Mark Blane’s semi-autobiographical New York fantasia Cubby toured film festivals this summer, playing at events like OutFest in LA, Frameline in San Francisco, New York’s NewFest and Reeling Film Festival in Chicago, among others. It’s a film that seems tailor-made for festivals — quirky, strange, shot on 16mm film, a bit clunky, with subject matter that was never going to be a box office smash. It’s in theaters in LA and New York now, and it hits VOD 11/12.
The film is about a 20-something artist named Mark (played by Blane), who moves to New York on a whim. He’s convinced his mother (a delightful Patricia Richardson) that he got a job at an art gallery, and she inexplicably agrees to drive him across the country and drops him off, with one box, on a random street corner. She clearly loves her son, who has an anxiety disorder of some sort (judging by the Klonopin he keeps popping), so right away I was a bit lost as to why she would just hop back in the car and go instead of making sure he got settled. There are two other boxes! But instead of carrying them for him, she just loads them back in the car and takes them back to Indiana.
Turns out, Mark doesn’t have a job lined up, nor does he have a room. He lucks into both, however, when he calls someone he knew from college named Noah (John Duff). Noah now goes by Noah-Gregg (the two g’s are important because they represent “yin and yang… balance!”), and they live in a “collective,” which here means lots of roommates, group meals, and yoga. Outside the apartment is a notice board, where Mark finds an advertisement for a babysitting gig, watching a six year old.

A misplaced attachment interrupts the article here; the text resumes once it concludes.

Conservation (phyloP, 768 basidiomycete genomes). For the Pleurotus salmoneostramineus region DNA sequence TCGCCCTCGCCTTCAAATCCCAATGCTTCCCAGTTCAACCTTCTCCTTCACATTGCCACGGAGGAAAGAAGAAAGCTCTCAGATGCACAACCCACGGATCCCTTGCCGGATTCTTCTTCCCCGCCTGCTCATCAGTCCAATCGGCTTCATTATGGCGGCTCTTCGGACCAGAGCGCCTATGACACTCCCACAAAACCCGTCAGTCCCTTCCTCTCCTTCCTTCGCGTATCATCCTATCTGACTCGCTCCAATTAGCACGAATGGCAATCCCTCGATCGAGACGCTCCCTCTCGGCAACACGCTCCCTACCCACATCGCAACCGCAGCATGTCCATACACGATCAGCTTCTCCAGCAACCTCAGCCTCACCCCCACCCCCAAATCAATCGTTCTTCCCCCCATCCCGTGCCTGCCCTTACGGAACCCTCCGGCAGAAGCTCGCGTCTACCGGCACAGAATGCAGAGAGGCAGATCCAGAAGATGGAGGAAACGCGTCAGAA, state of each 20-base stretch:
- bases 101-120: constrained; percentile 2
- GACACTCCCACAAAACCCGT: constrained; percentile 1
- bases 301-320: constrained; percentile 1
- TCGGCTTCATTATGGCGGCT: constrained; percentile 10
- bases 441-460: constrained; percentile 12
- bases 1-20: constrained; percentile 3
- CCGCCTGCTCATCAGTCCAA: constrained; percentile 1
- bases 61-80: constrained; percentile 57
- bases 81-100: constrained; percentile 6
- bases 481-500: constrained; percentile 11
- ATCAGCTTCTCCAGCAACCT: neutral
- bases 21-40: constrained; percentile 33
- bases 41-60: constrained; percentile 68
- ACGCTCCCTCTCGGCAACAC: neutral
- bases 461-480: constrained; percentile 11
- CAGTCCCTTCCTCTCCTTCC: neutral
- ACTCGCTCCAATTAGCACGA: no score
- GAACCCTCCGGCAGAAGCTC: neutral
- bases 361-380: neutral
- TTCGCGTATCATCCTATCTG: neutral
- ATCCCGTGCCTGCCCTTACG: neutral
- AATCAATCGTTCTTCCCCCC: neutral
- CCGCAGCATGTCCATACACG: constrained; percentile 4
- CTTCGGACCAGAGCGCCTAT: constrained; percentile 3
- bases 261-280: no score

The rest of the film is a bit of a freewheeling descent into insanity and inanity, as Mark decides to stop taking his pills and gives in to all of his worst, quirkiest instincts. He stops paying rent. He stops showing up to work on time. And, oh yeah, he keeps hallucinating about a leather-clad man (whom he calls Leather-Man, played by Christian Patrick), who follows him around dispensing advice.
Cubby is a bit of a frustrating watch, though it has a lot of things going for it. It looks great, for one; the 16mm film gives the movie a dreamlike, timeless atmosphere, the timelessness exacerbated by the fact Mark uses a flip-phone and doesn’t own a computer. There are also numerous little animated flourishes, as though Mark’s drawings come to life around him, that make the film interesting to watch even as what’s happening is inscrutably quirky. Blane’s performance is refreshingly un-self conscious, too. He wrote the script and co-directed the film (with Ben Mankoff), but his (fictionalized) Mark is bracing, unlikeable, self-sabotaging.
Ultimately, though, the film treats Mark’s relentless zaniness as an enjoyable character trait, one that endears him to the six year old he babysits, even as it frustrates the parents he works for, instead of the sign of spiraling mania that it is. I don’t mind unlikeable characters, but the dialogue here is far too twee for its own good. It’s cute for the first half hour or so, but it makes the film feel much longer than its 83 minute runtime. Choice lines include his excuse for being an hour late to pick up his charge from school (“I met a whale in the Hudson, and he was talkin’ my ear off.”) as well as his desperate plea to a friend who steps in at just the right moment (“Earth stinks! Let’s move to Pluto!”). Sometimes, instead of taking the stairs, he climbs sideways over the handrails. Why? Because it’s an indie movie!
By the time Mark decides to grow up, the conclusion feels unfortunately thin and un-earned. I will, however, be interested to see what Mark Blane does in the future, once he gets out of his own way.
By Eric Langberg
Cubby is currently playing at Laemmle Glendale, Los Angeles and Cinema Village, New York.